Does building a power station lose money? If it doesn’t, where does all the money go and why should the people be asked to bear losses? If it does, why should such a money-losing project be started in the first place?

This is the open secret: there are profiteers who are in a win-win situation. Who are these profiteers? Corrupt officials and greedy businessmen who have not hesitated to use force to achieve their goals. They are labeling the fertile land that has supported the lives of 100,000 people as barren hills and valleys, have tried to resettle the local residents using compensation standards 14 years old, and mobilized the police and military to arrest and evict residents who are reluctant to move. Consequently, people have been left with no choice but to go to the government for solutions.

When persistent appeals to the authorities yielded no results, about 60,000 farmers in Hanyuan staged a sit-in protest at the dam construction site on October 27. The farmers scuffled with the police. The authorities responded by sending in more police, killing and wounding protesting farmers. Over the following two days, nearly 100,000 furious farmers and students, carrying the bodies of the dead, took to the street and stormed the buildings of the local government, letting out their anger by damaging public facilities and forcing the government agencies to close.

The authorities rushed to send in more than 100,000 police and military to reinforce Hanyuan. Right now, large groups of police and military are patrolling the Hanyuan County and curfews have been imposed in many neighborhoods. The government has told the public that it will severely punish those who have obstructed the development of “key state projects” and stormed government offices. The authorities have acted swiftly to cut off transportation and communication to Hanyuan, and the internet has been closely monitored.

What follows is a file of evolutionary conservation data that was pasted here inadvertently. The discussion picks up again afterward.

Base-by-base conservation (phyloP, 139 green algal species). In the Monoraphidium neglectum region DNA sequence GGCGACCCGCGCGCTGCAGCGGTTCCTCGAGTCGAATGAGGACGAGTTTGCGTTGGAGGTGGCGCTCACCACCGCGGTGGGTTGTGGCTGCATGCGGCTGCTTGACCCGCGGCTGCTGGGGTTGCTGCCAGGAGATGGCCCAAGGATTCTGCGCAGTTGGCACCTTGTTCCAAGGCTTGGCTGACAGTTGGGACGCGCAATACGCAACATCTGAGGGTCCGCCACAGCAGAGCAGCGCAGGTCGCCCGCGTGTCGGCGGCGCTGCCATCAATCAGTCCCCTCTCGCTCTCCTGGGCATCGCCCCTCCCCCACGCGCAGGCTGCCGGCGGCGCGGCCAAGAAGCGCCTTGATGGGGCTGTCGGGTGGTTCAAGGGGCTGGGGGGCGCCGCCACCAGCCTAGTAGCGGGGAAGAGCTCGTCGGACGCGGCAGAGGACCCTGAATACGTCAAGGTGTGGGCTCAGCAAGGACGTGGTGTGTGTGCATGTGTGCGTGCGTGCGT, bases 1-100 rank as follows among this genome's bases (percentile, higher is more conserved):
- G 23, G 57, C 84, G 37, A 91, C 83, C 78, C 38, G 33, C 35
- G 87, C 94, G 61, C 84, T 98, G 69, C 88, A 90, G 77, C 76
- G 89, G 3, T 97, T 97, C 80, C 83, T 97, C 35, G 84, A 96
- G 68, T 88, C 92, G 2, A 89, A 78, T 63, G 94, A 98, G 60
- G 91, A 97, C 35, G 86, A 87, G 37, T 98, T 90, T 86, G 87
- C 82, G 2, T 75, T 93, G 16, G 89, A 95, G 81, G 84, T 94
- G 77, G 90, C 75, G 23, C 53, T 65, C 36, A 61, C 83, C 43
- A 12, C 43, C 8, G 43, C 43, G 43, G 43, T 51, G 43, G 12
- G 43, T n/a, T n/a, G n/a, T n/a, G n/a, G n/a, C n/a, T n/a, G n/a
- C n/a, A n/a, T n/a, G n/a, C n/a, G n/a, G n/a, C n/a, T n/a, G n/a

The latest word is that the police are known to have killed 17 farmers.

Let us express our sorrow for the deaths of these farmers, both men and women!

After experiencing repeated lies and losses, the public has awakened. What is Jiang Zemin’s party doctrine of the “Three Represents” all about? It’s about gangsters at different levels! Of course, the authorities have the might to back up their relentless suppressions. But a regime cannot afford to stay as an enemy to its people forever. The regime may achieve a lot of its purposes by relying on might. But it will not be able to rely on might forever.

*************
Chinese version of this article first published in Guancha magazine

Zheng Yi (which means "justice") is one of China's foremost novelists and journalists. His works include Old Well (Jaojing), which was also an acclaimed film, and Scarlet Memorial. A leader during the Tiananmen Square protests, he spent over three years as a fugitive from the Chinese government before escaping to Hong Kong. He now lives with his wife in the United States.